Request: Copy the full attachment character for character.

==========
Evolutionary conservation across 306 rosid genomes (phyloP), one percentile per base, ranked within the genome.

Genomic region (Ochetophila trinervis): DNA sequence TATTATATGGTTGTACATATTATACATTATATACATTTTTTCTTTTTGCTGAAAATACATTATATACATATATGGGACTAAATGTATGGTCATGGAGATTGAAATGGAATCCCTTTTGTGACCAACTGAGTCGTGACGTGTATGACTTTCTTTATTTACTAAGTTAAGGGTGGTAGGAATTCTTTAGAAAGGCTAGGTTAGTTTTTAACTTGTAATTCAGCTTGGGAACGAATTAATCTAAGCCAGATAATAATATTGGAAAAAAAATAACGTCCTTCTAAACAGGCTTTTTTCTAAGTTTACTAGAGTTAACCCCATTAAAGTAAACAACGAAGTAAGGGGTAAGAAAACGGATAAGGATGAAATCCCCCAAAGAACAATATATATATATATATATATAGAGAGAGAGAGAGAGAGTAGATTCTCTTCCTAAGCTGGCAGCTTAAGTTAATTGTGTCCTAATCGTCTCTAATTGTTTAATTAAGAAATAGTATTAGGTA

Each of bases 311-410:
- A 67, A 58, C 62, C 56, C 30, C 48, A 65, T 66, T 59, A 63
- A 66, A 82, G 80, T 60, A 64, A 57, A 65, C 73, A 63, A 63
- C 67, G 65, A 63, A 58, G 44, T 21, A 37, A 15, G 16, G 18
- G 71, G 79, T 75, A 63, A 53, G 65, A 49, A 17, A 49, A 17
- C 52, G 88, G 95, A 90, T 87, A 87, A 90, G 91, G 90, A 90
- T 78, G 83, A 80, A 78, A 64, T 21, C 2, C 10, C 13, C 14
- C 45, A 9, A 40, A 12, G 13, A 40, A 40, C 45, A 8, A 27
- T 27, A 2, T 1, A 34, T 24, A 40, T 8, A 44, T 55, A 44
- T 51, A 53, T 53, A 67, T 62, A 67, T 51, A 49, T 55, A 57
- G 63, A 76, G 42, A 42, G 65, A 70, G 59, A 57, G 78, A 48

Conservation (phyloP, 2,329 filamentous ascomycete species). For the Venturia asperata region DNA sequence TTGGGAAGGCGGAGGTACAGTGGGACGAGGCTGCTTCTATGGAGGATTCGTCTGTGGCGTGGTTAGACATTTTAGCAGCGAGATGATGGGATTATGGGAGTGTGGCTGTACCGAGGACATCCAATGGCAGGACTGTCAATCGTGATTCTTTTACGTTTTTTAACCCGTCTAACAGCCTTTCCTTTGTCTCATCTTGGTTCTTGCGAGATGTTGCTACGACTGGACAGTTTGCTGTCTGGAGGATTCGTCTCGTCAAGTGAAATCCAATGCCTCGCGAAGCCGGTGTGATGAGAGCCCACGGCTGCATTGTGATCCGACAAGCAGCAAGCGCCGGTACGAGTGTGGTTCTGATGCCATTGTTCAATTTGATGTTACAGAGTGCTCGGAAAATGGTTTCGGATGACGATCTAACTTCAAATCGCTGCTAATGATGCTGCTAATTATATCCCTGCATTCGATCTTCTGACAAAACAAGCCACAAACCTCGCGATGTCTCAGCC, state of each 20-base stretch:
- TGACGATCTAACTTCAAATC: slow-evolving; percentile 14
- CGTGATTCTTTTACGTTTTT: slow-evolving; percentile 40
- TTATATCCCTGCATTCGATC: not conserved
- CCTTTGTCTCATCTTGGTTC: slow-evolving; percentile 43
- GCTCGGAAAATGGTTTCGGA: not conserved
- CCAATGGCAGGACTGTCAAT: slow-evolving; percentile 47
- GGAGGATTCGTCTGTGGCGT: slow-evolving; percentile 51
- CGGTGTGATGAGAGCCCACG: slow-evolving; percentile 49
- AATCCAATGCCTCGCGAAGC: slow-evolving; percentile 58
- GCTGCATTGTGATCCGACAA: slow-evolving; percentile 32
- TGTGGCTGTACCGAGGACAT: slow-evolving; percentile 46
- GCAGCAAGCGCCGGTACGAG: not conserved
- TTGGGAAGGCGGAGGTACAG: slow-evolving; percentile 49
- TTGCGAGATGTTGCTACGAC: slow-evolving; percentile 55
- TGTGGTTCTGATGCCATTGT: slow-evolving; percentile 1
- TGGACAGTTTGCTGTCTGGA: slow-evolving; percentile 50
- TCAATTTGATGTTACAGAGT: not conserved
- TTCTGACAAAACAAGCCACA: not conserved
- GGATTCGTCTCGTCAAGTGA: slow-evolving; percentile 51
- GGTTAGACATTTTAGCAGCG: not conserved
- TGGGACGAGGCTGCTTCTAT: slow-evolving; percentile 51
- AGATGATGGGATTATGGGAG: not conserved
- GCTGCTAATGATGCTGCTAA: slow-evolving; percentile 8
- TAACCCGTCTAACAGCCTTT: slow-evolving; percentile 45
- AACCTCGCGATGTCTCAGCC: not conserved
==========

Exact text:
Evolutionary conservation across 306 rosid genomes (phyloP), one percentile per base, ranked within the genome.

Genomic region (Ochetophila trinervis): DNA sequence TATTATATGGTTGTACATATTATACATTATATACATTTTTTCTTTTTGCTGAAAATACATTATATACATATATGGGACTAAATGTATGGTCATGGAGATTGAAATGGAATCCCTTTTGTGACCAACTGAGTCGTGACGTGTATGACTTTCTTTATTTACTAAGTTAAGGGTGGTAGGAATTCTTTAGAAAGGCTAGGTTAGTTTTTAACTTGTAATTCAGCTTGGGAACGAATTAATCTAAGCCAGATAATAATATTGGAAAAAAAATAACGTCCTTCTAAACAGGCTTTTTTCTAAGTTTACTAGAGTTAACCCCATTAAAGTAAACAACGAAGTAAGGGGTAAGAAAACGGATAAGGATGAAATCCCCCAAAGAACAATATATATATATATATATATAGAGAGAGAGAGAGAGAGTAGATTCTCTTCCTAAGCTGGCAGCTTAAGTTAATTGTGTCCTAATCGTCTCTAATTGTTTAATTAAGAAATAGTATTAGGTA

Each of bases 311-410:
- A 67, A 58, C 62, C 56, C 30, C 48, A 65, T 66, T 59, A 63
- A 66, A 82, G 80, T 60, A 64, A 57, A 65, C 73, A 63, A 63
- C 67, G 65, A 63, A 58, G 44, T 21, A 37, A 15, G 16, G 18
- G 71, G 79, T 75, A 63, A 53, G 65, A 49, A 17, A 49, A 17
- C 52, G 88, G 95, A 90, T 87, A 87, A 90, G 91, G 90, A 90
- T 78, G 83, A 80, A 78, A 64, T 21, C 2, C 10, C 13, C 14
- C 45, A 9, A 40, A 12, G 13, A 40, A 40, C 45, A 8, A 27
- T 27, A 2, T 1, A 34, T 24, A 40, T 8, A 44, T 55, A 44
- T 51, A 53, T 53, A 67, T 62, A 67, T 51, A 49, T 55, A 57
- G 63, A 76, G 42, A 42, G 65, A 70, G 59, A 57, G 78, A 48

Conservation (phyloP, 2,329 filamentous ascomycete species). For the Venturia asperata region DNA sequence TTGGGAAGGCGGAGGTACAGTGGGACGAGGCTGCTTCTATGGAGGATTCGTCTGTGGCGTGGTTAGACATTTTAGCAGCGAGATGATGGGATTATGGGAGTGTGGCTGTACCGAGGACATCCAATGGCAGGACTGTCAATCGTGATTCTTTTACGTTTTTTAACCCGTCTAACAGCCTTTCCTTTGTCTCATCTTGGTTCTTGCGAGATGTTGCTACGACTGGACAGTTTGCTGTCTGGAGGATTCGTCTCGTCAAGTGAAATCCAATGCCTCGCGAAGCCGGTGTGATGAGAGCCCACGGCTGCATTGTGATCCGACAAGCAGCAAGCGCCGGTACGAGTGTGGTTCTGATGCCATTGTTCAATTTGATGTTACAGAGTGCTCGGAAAATGGTTTCGGATGACGATCTAACTTCAAATCGCTGCTAATGATGCTGCTAATTATATCCCTGCATTCGATCTTCTGACAAAACAAGCCACAAACCTCGCGATGTCTCAGCC, state of each 20-base stretch:
- TGACGATCTAACTTCAAATC: slow-evolving; percentile 14
- CGTGATTCTTTTACGTTTTT: slow-evolving; percentile 40
- TTATATCCCTGCATTCGATC: not conserved
- CCTTTGTCTCATCTTGGTTC: slow-evolving; percentile 43
- GCTCGGAAAATGGTTTCGGA: not conserved
- CCAATGGCAGGACTGTCAAT: slow-evolving; percentile 47
- GGAGGATTCGTCTGTGGCGT: slow-evolving; percentile 51
- CGGTGTGATGAGAGCCCACG: slow-evolving; percentile 49
- AATCCAATGCCTCGCGAAGC: slow-evolving; percentile 58
- GCTGCATTGTGATCCGACAA: slow-evolving; percentile 32
- TGTGGCTGTACCGAGGACAT: slow-evolving; percentile 46
- GCAGCAAGCGCCGGTACGAG: not conserved
- TTGGGAAGGCGGAGGTACAG: slow-evolving; percentile 49
- TTGCGAGATGTTGCTACGAC: slow-evolving; percentile 55
- TGTGGTTCTGATGCCATTGT: slow-evolving; percentile 1
- TGGACAGTTTGCTGTCTGGA: slow-evolving; percentile 50
- TCAATTTGATGTTACAGAGT: not conserved
- TTCTGACAAAACAAGCCACA: not conserved
- GGATTCGTCTCGTCAAGTGA: slow-evolving; percentile 51
- GGTTAGACATTTTAGCAGCG: not conserved
- TGGGACGAGGCTGCTTCTAT: slow-evolving; percentile 51
- AGATGATGGGATTATGGGAG: not conserved
- GCTGCTAATGATGCTGCTAA: slow-evolving; percentile 8
- TAACCCGTCTAACAGCCTTT: slow-evolving; percentile 45
- AACCTCGCGATGTCTCAGCC: not conserved